G20 vows to boost fragile growth, nudges China on currency

Stuart Williams, Aurélia End
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Turkish Prime Minister Ahmet Davutoglu (2ndL) and International Monetary Fund (IMF) Managing Director Christine Lagarde (C) take part in the G20 finance ministers meeting in Turkey, on September 4, 2015 in Ankara

Turkish Prime Minister Ahmet Davutoglu (2ndL) and International Monetary Fund (IMF) Managing Director Christine Lagarde (C) take part in the G20 finance ministers meeting in Turkey, on September 4, 2015 in Ankara (AFP Photo/Adem Altan)

Ankara (AFP) - G20 finance ministers and central bank chiefs pledged Saturday to act decisively to shore up stuttering global growth and refrain from unsettling currency moves after China's controversial devaluation last month.

In a communique at the end of a two-day meeting in the Turkish capital Ankara, economic supremos from the world's top 20 economies said global growth was falling short of expectations, despite strengthening activity in some economies.

While avoiding any direct mention of China, the statement contained a clear pledge not to resort to competitive currency devaluations to give an unfair advantage to domestic exports.

"Global growth falls short of our expectations. We have pledged to take decisive action to keep the economic recovery on track and we are confident the global economic recovery will gain speed," it said.

The group vowed to "carefully calibrate" future actions as key global economies search for robust and sustainable growth.

Speaking to reporters, International Monetary Fund managing director Christine Lagarde said worldwide growth remained "too moderate and uneven".

She said most indicators -- including trade and investment -- were too weak and the only thing that wasn't was unemployment, which was "too high".

- 'Do it for good' -

The meeting took place after financial markets worldwide were rattled by China's clouding growth prospects, the drastic loss in value of its stock market and its sudden devaluation in August of the yuan.

In a signal to China to tread carefully in its foreign exchange policies, the G20 vowed to "refrain from competitive devaluations and resist all forms of protectionism".

On the sidelines of the meeting, US Treasury Secretary Jacob Lew pressed his Chinese counterpart to improve communication of economic policy and refrain from competitive devaluations.

In an unusually strongly-worded statement, a US treasury spokesperson said Lew also noted that it was important for China to signal that it will allow market pressures to drive the yuan "up as well as down."

"It would be a very bad thing for the global economy if we get into a pattern of competitive devaluation," a senior US treasury official told reporters.

Meanwhile, a long shadow has been cast by uncertainty over the monetary policy of the Fed, which has held its benchmark federal funds rate at the zero level since 2008 to support the economy's recovery from a recession.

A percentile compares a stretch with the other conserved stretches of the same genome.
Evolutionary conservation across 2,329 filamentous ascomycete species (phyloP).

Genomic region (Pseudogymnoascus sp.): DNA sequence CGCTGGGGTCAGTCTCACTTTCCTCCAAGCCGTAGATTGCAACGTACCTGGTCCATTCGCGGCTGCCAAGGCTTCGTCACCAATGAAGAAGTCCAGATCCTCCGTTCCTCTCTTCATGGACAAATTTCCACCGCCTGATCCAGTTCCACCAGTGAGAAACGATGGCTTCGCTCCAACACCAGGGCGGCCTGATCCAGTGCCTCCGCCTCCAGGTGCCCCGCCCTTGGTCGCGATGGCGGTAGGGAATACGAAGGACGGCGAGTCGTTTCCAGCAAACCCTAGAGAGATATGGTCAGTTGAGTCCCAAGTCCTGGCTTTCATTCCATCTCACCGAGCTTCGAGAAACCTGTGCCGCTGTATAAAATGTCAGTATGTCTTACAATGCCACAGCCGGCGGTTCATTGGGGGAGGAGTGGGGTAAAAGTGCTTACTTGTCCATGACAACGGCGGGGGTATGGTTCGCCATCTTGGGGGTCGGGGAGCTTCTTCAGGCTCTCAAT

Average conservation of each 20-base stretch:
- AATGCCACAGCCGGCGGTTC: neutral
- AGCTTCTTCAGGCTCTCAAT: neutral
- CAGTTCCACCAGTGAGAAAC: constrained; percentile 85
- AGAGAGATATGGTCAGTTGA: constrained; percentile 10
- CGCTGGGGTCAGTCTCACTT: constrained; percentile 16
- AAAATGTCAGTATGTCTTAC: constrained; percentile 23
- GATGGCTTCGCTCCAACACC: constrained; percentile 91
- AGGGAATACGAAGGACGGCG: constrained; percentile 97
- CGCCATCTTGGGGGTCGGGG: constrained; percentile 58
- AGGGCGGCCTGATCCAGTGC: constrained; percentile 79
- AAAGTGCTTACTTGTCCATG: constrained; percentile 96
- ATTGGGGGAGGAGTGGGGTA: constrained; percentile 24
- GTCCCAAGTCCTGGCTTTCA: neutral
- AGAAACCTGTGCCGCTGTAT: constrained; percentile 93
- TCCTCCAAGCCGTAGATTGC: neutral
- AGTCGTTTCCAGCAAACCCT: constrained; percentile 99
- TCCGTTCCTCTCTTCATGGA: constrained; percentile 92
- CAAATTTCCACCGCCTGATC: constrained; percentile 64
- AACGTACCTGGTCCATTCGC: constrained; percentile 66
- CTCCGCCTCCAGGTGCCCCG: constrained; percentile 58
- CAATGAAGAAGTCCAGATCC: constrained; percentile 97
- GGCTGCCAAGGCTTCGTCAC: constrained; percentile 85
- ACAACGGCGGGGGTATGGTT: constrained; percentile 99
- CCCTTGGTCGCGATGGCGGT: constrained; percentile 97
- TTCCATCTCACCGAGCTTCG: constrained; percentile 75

While economists say the current robustness of the US economy could justify a rate hike, the so-called lift-off from zero would suck up liquidity badly need by troubled emerging markets.

Key emerging markets are already in severe trouble, in particular Brazil and Russia, which are both in recession.

The statement said the G20 noted "that in line with the improving economic outlook, monetary policy tightening is more likely in some advanced economies".

Lagarde, who has previously expressed anxiety over the prospect of a Fed rate rise, urged it to carefully consider any move and be sure it was well founded in economic data.

"It should really do it for good... not give it a try and then have to come back," she said.

But the governor of France's central bank, Christian Noyer, was more sanguine, saying a rise was inevitable and "the markets are well prepared, it's not the date that counts".

- 'US can't be only engine' -

The statement urged governments and central banks not to over-use interest rates as a tool for boosting economic activity and instead to implement fiscal policies to support growth and job creation.

"Monetary policy alone cannot lead to balanced growth," the communique said.

In contrast to previous meetings, the gathering was not dominated by the crisis in the euro zone, after the deal over Greece's third bailout soothed nerves.

The US treasury official hailed signs of stronger growth in Europe but said "it would be a good thing if it was growing in a stronger way than it is."

While there was "steady and strong growth" in the US economy, the United States "cannot be the only engine of growth," said the official.

The G20 has also taken up the issue of migration as Europe reels over its largest movement of people since World War II, with the issue brought sharply into focus by distressing images of a drowned Syrian toddler on the shores of a Turkish tourist resort.

Turkish Deputy Prime Minister Cevdet Yilmaz said the issue would be discussed at the G20 leaders summit in Antalya in November while Lagarde said the crisis "requires coordinated approach and probably an innovative solution as well."